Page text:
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Eugene, your points would be well taken if only for the fact that most people don't understand what an NFL referee does. It isn't just 16 regular season games, four preseason games and an elite group being chosen to do the playoffs and Super Bowl. They travel to the NFL camps prior to the season to go over rules enforcement and any changes made during the off-season. They all have "real jobs" to be sure, but the demand on them as NFL officials is pretty high. For this, they get paid about $149,000 a year. Pretty good for a hobby. But the reality is that they easily devote will over 1500 hours a year to their "hobby," which is just about 60% of the time NBA and NHL referees and MLB umpires invest in their professions for about two to four times the pay. So all things being equal, the NFL referees should be paid somewhere in the neighborhood of $250,000 a year, at least.

Then there is the issue of pension plans. The NFL refs currently have one. The NFL wants to eliminate it. Tommy Bell gave 27 years of his life to NFL refereeing for a lot less money than Ed Hochuli or Scott Green are having invested in their pension, but the NFL wants to take all of that away. Is that really fair, treating a guy who is willing to literally work two-full time careers only to be told, "Thanks, here's a gold watch and you can keep your jersey?" Not in my book.

The NFL would like to improve officiating. Naturally. But that means hiring more referees and instigating a performance based assignment system. Current officials are concerned (rightly so, in my book) that could lead to them eventually being forced out with no pension, in favor of a new, full-time refereeing contingent. Is that fair when the current refs have, again, worked two careers and not really needing to do so, but doing so because they love the game and are committed to its integrity? A performance based assignment system makes sense, and should be implemented, but not at the cost of clearing out everyone in the profession. Most of them are highly qualified and have proven themselves time and again. Performance based assignments might eliminate 10 guys from the current ranks. The rest need to be kept on.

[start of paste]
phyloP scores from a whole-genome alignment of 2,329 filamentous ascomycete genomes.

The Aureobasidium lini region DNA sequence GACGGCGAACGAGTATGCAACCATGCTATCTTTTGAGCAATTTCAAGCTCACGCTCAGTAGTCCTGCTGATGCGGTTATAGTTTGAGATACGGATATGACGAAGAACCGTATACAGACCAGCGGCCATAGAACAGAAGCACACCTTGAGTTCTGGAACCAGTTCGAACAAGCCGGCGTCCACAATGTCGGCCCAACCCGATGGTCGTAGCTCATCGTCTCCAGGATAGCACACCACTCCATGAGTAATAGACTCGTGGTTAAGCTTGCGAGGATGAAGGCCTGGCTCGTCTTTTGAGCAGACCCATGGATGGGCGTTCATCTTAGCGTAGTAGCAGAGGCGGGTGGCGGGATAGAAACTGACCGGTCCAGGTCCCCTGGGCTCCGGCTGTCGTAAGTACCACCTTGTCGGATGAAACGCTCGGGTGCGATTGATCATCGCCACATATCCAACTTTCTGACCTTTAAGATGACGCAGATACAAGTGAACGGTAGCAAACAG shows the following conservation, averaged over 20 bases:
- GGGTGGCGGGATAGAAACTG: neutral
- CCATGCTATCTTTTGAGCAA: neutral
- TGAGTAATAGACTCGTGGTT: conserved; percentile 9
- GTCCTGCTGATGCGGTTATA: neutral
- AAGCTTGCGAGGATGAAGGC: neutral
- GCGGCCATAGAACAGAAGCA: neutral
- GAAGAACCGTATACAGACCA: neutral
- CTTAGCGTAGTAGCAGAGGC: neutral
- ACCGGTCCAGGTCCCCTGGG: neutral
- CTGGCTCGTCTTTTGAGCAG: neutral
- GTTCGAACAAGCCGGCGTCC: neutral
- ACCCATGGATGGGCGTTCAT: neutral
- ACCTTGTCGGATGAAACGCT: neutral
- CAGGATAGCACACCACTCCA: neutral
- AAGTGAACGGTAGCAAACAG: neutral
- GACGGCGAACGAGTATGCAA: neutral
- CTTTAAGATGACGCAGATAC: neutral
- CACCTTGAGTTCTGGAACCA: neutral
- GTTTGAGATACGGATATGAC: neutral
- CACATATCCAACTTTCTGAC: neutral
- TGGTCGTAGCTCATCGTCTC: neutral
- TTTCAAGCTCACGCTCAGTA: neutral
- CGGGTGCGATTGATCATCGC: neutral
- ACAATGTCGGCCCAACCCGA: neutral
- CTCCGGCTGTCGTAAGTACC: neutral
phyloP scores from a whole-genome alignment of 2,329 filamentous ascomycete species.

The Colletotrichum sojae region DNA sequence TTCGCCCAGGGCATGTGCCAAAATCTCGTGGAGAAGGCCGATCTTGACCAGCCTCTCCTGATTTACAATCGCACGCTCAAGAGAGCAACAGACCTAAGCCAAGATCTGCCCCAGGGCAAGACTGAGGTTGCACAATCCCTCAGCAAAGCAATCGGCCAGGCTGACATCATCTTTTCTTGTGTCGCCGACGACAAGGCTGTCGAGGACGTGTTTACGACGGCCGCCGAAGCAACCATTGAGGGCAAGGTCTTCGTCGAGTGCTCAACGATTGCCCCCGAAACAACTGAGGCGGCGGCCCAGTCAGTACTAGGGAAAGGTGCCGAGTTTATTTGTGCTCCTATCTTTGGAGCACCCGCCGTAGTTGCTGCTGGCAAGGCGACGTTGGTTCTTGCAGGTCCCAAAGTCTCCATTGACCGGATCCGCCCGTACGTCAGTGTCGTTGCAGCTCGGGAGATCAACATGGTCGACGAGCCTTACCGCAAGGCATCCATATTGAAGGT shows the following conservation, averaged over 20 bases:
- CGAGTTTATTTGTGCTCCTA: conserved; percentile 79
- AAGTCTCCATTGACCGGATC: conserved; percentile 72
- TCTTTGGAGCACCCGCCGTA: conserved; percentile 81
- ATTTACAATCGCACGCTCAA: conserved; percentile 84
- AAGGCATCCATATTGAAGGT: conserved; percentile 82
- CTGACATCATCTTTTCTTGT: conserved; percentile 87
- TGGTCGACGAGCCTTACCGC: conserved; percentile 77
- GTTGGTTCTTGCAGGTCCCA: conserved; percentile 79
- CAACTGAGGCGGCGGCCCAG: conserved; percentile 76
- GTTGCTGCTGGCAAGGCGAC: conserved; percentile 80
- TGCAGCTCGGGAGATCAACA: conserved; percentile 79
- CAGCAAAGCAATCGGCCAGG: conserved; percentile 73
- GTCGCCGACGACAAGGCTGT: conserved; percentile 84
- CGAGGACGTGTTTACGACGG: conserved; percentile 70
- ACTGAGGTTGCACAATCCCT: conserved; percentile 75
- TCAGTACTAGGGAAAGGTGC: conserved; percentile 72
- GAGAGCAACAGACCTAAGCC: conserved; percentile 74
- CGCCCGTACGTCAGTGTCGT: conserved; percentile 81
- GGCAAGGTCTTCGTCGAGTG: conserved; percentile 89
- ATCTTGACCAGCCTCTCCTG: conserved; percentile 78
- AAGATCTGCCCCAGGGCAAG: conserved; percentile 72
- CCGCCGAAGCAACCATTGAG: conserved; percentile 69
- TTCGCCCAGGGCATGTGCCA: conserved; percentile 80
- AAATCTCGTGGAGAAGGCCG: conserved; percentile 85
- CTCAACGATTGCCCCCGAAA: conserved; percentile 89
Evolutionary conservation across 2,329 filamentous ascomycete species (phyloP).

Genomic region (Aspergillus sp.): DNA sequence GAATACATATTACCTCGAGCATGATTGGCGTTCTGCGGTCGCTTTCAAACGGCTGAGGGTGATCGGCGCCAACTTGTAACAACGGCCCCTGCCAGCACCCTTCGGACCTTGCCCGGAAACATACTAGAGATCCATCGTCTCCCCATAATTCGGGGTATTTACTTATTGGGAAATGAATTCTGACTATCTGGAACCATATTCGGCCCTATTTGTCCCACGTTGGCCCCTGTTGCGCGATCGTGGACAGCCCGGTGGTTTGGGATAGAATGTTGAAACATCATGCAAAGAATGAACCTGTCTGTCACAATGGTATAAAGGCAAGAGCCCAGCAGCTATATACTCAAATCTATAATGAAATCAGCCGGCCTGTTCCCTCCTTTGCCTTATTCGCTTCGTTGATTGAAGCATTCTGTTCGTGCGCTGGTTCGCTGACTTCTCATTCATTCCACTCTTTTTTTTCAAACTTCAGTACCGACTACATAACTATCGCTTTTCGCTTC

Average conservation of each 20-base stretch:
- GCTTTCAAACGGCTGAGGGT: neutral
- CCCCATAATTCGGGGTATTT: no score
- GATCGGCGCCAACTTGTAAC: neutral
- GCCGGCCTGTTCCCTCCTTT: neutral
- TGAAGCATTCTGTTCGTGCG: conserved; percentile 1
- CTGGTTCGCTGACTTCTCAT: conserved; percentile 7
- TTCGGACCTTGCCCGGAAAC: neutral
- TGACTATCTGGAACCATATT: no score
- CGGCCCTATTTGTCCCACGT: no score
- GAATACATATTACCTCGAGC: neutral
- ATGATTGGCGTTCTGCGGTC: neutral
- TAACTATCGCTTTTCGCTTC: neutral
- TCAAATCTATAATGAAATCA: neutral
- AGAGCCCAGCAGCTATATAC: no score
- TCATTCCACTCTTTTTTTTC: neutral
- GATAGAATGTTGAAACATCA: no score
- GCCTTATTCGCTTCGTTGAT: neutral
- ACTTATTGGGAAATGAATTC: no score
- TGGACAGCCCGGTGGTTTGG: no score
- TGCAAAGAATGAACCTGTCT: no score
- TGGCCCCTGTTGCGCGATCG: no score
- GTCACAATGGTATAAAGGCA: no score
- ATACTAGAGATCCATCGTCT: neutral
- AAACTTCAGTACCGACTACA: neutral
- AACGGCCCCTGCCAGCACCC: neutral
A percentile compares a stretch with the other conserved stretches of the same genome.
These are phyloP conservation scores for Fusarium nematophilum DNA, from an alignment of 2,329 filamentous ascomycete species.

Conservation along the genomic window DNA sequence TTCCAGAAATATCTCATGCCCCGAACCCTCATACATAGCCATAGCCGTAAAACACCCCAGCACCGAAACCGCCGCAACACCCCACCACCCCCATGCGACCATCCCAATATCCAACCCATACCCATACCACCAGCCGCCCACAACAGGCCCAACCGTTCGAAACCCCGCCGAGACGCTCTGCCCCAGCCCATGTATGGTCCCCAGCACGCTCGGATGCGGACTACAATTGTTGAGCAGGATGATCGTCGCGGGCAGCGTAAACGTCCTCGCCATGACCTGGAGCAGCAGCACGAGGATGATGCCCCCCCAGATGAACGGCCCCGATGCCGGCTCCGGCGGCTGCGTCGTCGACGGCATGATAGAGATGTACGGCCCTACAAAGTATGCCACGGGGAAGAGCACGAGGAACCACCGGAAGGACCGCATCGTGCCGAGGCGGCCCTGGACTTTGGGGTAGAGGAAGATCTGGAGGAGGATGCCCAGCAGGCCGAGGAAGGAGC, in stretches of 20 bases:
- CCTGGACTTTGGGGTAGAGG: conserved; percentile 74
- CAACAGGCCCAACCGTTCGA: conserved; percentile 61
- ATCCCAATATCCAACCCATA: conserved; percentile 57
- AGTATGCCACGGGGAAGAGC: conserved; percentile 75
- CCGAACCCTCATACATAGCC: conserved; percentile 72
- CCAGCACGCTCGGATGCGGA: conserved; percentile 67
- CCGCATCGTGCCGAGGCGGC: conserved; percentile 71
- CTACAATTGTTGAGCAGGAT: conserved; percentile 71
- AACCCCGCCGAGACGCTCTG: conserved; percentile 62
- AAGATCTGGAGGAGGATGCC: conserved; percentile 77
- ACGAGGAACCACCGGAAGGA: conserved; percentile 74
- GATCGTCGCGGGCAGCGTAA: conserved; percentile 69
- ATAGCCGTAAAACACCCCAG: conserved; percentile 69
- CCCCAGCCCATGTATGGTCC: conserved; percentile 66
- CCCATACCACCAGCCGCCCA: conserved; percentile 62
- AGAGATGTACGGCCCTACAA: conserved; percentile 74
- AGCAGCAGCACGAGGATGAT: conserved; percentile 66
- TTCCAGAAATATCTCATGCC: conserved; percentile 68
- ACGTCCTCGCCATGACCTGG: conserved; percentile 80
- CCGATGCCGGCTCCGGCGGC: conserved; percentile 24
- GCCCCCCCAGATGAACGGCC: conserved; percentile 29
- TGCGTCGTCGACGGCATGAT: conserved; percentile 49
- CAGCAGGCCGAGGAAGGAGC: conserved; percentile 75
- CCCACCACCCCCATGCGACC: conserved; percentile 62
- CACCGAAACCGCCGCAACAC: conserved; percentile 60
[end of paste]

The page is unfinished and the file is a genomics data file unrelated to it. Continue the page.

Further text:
There are a lot of ways to argue against what the refs want, and a lot of it is valid. But the NFL is not treating them fairly and, in hiring these jokes for replacements, is essentially saying "Anyone can do this job." However, they are being proven wrong Sunday after Sunday, game after game, play after play. The clowns need to go. Bring back Ed Hochuli and his arms!
 

Mike

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Was there a bad call in the game last night? I don't know. I listened to sports talk radio all day at work, and I didn't hear anything about it. ;)

As much as I love to see Green Bay take the gas-pipe as a Lions fan, that call was so bad, I actually feel bad for Packer fan. Simply inexcusable!

We could cite a huge list of horrible decisions by these refs. In the Lions loss to the Titans, they marched off a penalty on the final drive of the game FROM THE WRONG 46 YARD LINE! That's not even a judgment call! That's just called paying attention! San Francisco was given 2 extra time outs against Minnesota! And all these calls are made with people in the booth supposedly backing them up.

I have to admit there's a small part of me that revels in such a debacle, like when the BCS gets it so wrong that the NCAA just looks foolish.

I do agree that the league has a good point on insisting that the crews are bigger with extra refs holding the ones in position accountable. And there is another point that's escaping me now. But enough is enough! This is America's true pass time, and they're making a circus out of it. We pay for our season tickets in March, having no idea we're going to be dealing with such inept game-shaping calls!

Oh, and I'm sorry, but I'm going to have to move this to Popular Culture where sports is discussed.
 

handy

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So..... now one can make a touchdown in football by catching the guy who caught the ball?


Sheesh, not even Coach Pete has ever tried to pull that out of his bag of tricks.
 

Knotical

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So..... now one can make a touchdown in football by catching the guy who caught the ball?


Sheesh, not even Coach Pete has ever tried to pull that out of his bag of tricks.
Were you even watching the game? Jennings clearly came down with the ball. All Tate did was wrap his arm around it.